On 5 December 1677 the Royal African Company ship the Arthur set sail from Gravesend bound for Calabar in Nigeria to buy Africans to sell in Barbados. George Hingston, the company’s agent for this voyage kept a journal of the journey. The diary describes the voyage from Gravesend in Kent through the Thames Estuary to the West Coast of Africa via Madeira and the Cape Verde Islands.
The Arthur arrived in New Calabar River in the Niger Delta on 10 February 1678. George Hingston started trading with local African kings to buy Africans for an agreed price of 36 copper bars for men and 30 copper bars for women. Between 12 February and 18 March 1678, when the Arthur left the river, Hingston had bought 348 Africans. The first slave death (of an unnamed African woman) occurred at about 4pm on 3 March; a seaman had already died earlier that same day. A further 18 Africans were to die even before the ship set sail for Barbados on 28 March.
The captives would have experienced great trauma and poor treatment during their capture, in the journey to the coast and subsequent imprisonment in slave traders’ villages and forts prior to being sold and placed on board the Arthur. For many, the inhumane conditions of their captivity on board during the Middle Passage was too much to bear. 83 Africans died in total (almost one quarter of the total bought); including three people who died after the ship arrived in Barbados on 22 May. This transatlantic voyage had taken almost two months.
For the first time this journal (reference T 70/1213)has been digitised and is available for free download.
You can download a free transcription of the journal (PDF, 206kb), kindly prepared by Mike Breward of the University of the West of England. We have also produced a modern translation (PDF, 179kb) to help read and understand the journal, although the language and phrasing has not been changed.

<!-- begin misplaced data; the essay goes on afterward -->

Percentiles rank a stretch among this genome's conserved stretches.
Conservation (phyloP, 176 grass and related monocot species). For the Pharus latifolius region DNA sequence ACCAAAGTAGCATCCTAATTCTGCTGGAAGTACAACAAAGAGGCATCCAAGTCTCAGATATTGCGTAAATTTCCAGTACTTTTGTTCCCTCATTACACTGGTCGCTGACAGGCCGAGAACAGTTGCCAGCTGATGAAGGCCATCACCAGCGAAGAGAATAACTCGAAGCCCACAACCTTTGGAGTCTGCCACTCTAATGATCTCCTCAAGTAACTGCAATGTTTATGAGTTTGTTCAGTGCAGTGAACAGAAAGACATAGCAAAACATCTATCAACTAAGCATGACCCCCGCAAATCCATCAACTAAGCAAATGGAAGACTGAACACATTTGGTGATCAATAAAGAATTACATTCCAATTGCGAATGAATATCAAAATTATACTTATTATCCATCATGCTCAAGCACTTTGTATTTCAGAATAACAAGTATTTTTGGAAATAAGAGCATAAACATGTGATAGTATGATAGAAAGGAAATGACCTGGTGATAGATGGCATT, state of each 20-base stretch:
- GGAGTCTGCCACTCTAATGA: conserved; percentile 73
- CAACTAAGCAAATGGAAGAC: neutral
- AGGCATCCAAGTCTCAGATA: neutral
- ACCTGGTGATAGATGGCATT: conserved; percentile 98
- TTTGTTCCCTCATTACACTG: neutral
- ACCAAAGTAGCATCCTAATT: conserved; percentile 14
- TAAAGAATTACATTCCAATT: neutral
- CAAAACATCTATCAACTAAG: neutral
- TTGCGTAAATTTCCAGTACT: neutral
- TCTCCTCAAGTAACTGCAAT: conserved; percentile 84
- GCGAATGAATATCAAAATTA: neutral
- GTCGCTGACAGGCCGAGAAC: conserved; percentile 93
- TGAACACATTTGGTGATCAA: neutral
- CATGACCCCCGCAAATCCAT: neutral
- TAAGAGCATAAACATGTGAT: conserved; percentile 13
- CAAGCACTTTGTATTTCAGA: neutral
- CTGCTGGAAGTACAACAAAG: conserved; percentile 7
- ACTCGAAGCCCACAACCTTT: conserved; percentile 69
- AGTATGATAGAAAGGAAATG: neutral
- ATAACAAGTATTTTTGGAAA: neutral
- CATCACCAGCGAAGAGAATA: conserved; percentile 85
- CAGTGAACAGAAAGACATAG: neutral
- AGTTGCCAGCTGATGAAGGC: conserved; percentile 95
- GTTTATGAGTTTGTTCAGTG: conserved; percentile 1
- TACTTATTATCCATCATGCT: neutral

Contemporary with the Arthur’s journal is the diary of Jean Barbot (ADM 7/830A and ADM 7/830B), a French explorer who describes the people, language, environment, fauna and flora experienced during his time in West Africa. It is highly illustrative and Hingston and the crew of the Arthur may have witnessed similar scenes to Barbot. Could the scene of Barbot’s interview with the King of Sestro be similar to Hingston’s meeting with the King of New Calabar or with Donus and Bandy?
Other digitised documents on this site can be found within Discovery, and include:
- Wills of West Indian merchants and planters, part of the PROB 11 series (registered copy wills from the Prerogative Court of Canterbury, responsible for handling affairs of English and Welsh residents living overseas). The wills of the Drax and Forbes families contain information about their Caribbean property, including names and relationships of their slaves;
- Wills of leading abolitionists, such as Hannah More, John Wesley and Sir Thomas Fowell Buxton. We also hold the will of Olaudah Equiano (also known by his slave name, Gustavus Vassa) a celebrated author and abolitionist who was born in Africa and was captured and enslaved as a child. He served with his master in the Royal Navy and later saved enough money to purchase his own freedom. His autobiography played a significant role in highlighting the inhumanity of slavery and the slave trade.